I have never been shamed for breastfeeding. But saying that I have never been shamed for breastfeeding is like saying that I have never been raped. It doesn’t really matter. I still live in fear of it. No, I don’t mean shuddering in fear and unable to live my life. I mean my behavior (and yours) is shaped by the experiences of other women. I don’t walk alone at night. I am always aware of my surroundings. I walk briskly through empty parking garages. I would never think of cutting down an alley at night. As a matter of fact, I won’t even do it during the day in my neighborhood. I have lived my whole life being shaped by a culture where women are brutally abused every single day, where the responsibility lies on me to not be victimized. [Read more…]
The most revolting thing about being a woman is how we are constantly picked apart. We are evaluated, ranked and classified based on what we wear, say, think, feel, do. Yet this is so deeply ingrained in our culture that we rarely notice when it is happening and even do it to ourselves and each other. [Read more…]
You will most likely not have a negative breastfeeding incident in your life. But that means nothing really. You live in a world where this happens and we all suffer the consequences of misogyny. Breastfeeding incidents occur often. Most of them are not reported. (Sound familiar?) Women are left humiliated, frightened and broken. Something is taken from women when this occurs; a sense of safety and innocence. These are not isolated incidents. They are part of a pattern of hatred of women, violence against women, abuse of women, shaming of women. Where porn is a billion dollar industry, where we pay a ton of money to see women take their clothes off, but women are told to cover up and go to the bathroom when breastfeeding their babies. There is a sickness in our society. One rooted in misogyny and double standards. One that hurts women and children everyday. One that must be cured. Cured by speaking up, speaking out, speaking often, making waves, not shutting up, not waiting for it to get better, breastfeeding whenever and wherever, shouting for each other and not giving up ever, ever, ever.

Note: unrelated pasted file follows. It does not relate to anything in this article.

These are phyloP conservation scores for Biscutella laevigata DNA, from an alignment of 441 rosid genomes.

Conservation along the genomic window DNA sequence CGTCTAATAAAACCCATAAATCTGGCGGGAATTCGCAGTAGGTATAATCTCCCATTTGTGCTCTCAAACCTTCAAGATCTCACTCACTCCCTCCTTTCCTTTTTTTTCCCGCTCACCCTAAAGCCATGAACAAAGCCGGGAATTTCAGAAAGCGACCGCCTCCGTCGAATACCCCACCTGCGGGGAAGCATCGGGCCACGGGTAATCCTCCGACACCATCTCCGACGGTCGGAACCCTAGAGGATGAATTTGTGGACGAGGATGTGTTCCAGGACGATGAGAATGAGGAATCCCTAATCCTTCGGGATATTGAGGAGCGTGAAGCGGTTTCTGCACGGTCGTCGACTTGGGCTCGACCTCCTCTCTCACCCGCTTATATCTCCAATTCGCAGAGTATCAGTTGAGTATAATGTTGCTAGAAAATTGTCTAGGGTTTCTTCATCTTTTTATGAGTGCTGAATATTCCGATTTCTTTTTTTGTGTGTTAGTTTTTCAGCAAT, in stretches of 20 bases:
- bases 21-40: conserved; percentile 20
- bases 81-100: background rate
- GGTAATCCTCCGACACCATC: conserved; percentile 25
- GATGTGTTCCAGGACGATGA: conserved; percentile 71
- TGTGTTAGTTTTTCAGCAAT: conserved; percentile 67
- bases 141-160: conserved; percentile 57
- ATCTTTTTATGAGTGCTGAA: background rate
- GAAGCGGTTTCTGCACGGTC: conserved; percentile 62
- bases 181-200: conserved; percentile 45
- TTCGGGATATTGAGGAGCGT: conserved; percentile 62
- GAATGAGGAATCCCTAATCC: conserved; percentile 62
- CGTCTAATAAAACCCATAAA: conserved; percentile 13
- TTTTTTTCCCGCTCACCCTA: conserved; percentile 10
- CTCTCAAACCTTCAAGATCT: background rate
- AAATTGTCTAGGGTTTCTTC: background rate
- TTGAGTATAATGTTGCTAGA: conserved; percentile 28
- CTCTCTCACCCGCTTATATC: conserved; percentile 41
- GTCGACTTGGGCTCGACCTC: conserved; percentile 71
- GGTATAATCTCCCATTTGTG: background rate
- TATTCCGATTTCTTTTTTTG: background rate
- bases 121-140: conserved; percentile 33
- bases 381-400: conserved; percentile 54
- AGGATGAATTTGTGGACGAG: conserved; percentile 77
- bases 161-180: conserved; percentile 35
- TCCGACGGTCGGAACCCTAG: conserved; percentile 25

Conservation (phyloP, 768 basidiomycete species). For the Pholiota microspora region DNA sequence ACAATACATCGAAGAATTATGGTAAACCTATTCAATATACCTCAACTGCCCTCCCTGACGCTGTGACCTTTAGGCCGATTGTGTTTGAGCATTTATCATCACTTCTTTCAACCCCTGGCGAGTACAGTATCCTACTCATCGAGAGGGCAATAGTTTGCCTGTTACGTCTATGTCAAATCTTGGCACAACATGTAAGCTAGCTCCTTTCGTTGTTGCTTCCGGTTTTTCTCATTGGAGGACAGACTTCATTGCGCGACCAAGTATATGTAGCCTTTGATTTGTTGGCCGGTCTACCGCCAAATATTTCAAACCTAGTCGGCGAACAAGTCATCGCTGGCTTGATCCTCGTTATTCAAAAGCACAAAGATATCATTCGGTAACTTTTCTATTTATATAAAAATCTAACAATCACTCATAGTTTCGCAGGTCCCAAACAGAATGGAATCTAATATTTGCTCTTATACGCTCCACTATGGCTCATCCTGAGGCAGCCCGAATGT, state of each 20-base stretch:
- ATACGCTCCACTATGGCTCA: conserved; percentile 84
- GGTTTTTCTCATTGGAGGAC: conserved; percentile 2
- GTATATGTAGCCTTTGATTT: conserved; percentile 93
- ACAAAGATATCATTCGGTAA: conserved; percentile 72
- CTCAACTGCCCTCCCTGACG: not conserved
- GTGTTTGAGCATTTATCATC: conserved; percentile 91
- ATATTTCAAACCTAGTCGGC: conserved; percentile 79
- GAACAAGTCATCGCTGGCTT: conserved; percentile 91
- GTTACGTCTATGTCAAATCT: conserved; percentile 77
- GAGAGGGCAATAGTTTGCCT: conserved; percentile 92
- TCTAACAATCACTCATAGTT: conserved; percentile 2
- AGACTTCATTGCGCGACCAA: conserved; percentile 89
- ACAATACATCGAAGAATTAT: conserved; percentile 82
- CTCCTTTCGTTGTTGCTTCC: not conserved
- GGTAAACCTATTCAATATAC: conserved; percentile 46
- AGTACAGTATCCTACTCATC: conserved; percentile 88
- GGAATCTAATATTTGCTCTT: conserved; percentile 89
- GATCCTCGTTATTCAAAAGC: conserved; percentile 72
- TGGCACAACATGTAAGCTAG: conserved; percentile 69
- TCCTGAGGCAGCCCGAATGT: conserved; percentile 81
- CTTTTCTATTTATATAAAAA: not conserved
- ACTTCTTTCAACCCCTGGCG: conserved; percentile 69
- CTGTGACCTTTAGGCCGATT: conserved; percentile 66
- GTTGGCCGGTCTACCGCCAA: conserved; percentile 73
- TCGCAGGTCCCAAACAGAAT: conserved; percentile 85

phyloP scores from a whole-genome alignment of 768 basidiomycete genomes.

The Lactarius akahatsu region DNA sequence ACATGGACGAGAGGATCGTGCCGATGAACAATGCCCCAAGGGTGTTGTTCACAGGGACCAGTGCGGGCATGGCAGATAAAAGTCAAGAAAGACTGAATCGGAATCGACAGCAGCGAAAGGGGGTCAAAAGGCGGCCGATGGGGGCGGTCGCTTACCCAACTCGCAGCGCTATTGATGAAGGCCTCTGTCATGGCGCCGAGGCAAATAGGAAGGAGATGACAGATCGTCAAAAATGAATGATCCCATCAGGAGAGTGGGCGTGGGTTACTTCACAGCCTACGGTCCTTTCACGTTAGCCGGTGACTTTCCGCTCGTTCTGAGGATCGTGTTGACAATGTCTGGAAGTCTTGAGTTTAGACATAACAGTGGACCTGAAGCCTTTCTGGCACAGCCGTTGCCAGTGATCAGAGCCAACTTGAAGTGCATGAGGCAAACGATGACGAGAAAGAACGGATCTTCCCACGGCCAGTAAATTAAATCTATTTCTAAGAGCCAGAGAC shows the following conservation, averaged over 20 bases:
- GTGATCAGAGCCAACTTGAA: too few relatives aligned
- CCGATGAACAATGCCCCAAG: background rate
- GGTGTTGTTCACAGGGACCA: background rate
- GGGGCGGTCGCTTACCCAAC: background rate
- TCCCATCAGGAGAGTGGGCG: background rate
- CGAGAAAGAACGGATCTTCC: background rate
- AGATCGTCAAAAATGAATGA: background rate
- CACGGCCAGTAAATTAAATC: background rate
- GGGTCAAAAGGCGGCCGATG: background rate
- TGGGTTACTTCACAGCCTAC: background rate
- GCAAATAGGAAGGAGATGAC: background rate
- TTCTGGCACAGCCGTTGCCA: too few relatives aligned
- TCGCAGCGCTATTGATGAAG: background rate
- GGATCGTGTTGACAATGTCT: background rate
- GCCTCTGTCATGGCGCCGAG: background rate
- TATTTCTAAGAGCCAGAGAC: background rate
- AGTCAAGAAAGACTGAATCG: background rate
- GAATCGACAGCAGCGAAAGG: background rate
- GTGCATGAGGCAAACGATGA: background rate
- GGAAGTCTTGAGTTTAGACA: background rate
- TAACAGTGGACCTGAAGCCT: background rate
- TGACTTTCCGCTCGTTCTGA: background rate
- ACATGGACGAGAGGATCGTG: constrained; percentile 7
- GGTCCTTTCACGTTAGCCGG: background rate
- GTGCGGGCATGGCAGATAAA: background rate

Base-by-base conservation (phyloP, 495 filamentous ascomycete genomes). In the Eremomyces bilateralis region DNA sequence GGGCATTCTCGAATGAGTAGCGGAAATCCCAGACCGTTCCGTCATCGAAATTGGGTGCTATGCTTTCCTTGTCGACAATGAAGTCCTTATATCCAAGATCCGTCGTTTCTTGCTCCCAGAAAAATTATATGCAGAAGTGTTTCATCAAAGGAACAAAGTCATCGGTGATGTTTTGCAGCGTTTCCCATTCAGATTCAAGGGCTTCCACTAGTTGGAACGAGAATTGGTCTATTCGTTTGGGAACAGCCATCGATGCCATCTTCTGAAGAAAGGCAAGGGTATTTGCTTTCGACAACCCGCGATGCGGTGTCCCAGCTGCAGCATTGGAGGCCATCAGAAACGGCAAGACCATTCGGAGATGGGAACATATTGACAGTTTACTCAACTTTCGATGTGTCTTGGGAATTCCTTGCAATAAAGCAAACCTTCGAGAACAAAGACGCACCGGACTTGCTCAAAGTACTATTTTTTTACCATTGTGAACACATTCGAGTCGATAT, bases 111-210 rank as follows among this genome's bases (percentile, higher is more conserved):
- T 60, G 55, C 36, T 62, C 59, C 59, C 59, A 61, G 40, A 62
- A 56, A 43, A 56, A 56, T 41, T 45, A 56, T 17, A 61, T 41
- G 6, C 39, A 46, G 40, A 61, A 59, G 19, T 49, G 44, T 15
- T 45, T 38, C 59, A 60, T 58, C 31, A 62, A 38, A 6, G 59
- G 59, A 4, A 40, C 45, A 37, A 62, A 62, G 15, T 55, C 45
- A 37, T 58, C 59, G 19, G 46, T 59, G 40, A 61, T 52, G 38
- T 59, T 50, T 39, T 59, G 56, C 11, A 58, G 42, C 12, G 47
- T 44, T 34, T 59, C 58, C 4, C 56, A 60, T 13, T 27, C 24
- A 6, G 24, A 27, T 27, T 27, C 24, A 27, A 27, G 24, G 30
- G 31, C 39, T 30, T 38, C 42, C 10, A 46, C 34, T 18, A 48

By Abby Theuring, MSW
The longer I work at breastfeeding advocacy and activism the harder it becomes to separate issues surrounding breastfeeding and breastfeeding in public from larger feminist issues. Intrigued by the connection I started reading feminist essays and picked up Rebecca Solnit’s book Men Explain Things to Me. I worked up an appetite to [Read more…]